The Halfa-Kucha assignment—the simpler version of the Pecha-Kucha oral and visual presentation style—consisted of me analyzing how trauma is represented both productively and ethically in Sabrina and Good Talk. This assignment encouraged me to use the ideas on the representation of trauma in comics presented in prior-read essays to make my argument. While preparing my presentation was stressful—being limited to ten slides for twenty seconds each felt like my argument was limited too—it helped me hone in on what was most important to convey to my audience. I took this concept of limiting my time per slide and using compelling images to help convey the ideas I present orally for my final Japanese class project presentation this semester.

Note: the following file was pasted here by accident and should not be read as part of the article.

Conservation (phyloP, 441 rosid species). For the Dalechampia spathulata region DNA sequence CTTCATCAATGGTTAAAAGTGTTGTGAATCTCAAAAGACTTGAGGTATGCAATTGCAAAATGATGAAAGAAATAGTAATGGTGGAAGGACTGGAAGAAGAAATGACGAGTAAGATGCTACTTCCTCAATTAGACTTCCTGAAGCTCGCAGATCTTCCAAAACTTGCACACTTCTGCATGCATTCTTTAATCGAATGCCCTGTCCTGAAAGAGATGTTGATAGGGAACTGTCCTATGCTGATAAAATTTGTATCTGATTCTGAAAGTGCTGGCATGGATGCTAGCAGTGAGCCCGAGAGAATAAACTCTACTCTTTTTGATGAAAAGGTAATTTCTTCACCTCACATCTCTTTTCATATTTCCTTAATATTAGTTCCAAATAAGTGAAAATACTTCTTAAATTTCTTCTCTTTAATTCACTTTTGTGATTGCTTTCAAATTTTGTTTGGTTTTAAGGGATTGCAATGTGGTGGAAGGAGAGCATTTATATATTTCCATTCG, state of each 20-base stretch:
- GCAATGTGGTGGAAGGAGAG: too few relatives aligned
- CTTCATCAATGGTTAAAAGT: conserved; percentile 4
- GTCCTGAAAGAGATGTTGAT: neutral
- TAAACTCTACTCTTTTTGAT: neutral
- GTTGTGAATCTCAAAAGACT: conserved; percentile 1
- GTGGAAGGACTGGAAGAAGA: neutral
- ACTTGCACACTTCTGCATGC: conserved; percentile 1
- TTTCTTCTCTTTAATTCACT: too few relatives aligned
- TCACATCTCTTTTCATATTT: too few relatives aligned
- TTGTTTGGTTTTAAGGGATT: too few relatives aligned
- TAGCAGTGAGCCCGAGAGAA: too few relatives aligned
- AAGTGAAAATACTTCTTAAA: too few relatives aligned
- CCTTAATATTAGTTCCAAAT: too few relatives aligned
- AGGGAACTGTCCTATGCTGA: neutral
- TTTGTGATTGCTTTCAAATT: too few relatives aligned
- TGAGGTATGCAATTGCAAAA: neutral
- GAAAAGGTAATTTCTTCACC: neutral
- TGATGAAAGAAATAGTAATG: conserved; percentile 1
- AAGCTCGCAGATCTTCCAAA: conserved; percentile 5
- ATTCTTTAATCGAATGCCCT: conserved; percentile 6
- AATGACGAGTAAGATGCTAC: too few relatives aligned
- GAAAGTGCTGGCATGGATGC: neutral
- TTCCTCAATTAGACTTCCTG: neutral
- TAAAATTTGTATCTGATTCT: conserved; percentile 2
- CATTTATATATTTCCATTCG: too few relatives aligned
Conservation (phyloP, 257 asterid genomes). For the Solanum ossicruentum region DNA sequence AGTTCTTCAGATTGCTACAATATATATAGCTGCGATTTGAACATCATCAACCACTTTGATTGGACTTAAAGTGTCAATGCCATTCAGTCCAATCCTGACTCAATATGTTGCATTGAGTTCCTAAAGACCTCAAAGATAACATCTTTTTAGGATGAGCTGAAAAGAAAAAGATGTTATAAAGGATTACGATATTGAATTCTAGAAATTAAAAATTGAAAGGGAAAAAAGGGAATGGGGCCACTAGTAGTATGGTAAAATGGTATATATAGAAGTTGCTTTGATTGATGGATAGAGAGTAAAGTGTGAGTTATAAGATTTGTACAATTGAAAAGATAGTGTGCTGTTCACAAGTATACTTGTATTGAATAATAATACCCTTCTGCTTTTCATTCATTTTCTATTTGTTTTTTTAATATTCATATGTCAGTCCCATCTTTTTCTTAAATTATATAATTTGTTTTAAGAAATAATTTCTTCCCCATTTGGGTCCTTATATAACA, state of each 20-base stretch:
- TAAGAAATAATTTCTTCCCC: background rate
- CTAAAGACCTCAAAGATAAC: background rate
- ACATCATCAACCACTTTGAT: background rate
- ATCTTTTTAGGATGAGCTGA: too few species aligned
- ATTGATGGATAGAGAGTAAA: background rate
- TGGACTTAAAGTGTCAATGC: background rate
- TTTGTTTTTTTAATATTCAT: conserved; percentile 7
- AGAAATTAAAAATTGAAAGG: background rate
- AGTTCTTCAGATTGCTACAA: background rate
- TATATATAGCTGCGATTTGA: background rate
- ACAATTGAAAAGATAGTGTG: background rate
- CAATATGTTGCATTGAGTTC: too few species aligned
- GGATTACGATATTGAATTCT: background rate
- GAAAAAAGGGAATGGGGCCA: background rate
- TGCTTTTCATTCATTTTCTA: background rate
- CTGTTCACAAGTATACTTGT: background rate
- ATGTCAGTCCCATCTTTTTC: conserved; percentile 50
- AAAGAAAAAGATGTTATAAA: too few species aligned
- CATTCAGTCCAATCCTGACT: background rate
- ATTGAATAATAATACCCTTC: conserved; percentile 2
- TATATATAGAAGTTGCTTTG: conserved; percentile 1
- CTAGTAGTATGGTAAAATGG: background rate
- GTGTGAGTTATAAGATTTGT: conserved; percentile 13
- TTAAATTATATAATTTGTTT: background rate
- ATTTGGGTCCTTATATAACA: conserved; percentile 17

Stepping back and looking at the work I’ve produced this semester as a whole, I feel confident in being able to improve my writing. I’ve gained an insight into my writing process which always felt very unstable but I had no proper tips for improving. Usually, I give myself very little time to complete an essay, so I don’t have time for multiple drafts to think of proper revisions, but I avoid starting an essay because I never know what to write about. Thanks to this class, I’ve gained tips not only to help me organize my ideas before writing but to help me guide my editing/revision process—also how to give more effective presentations—which I can continue implementing in other courses.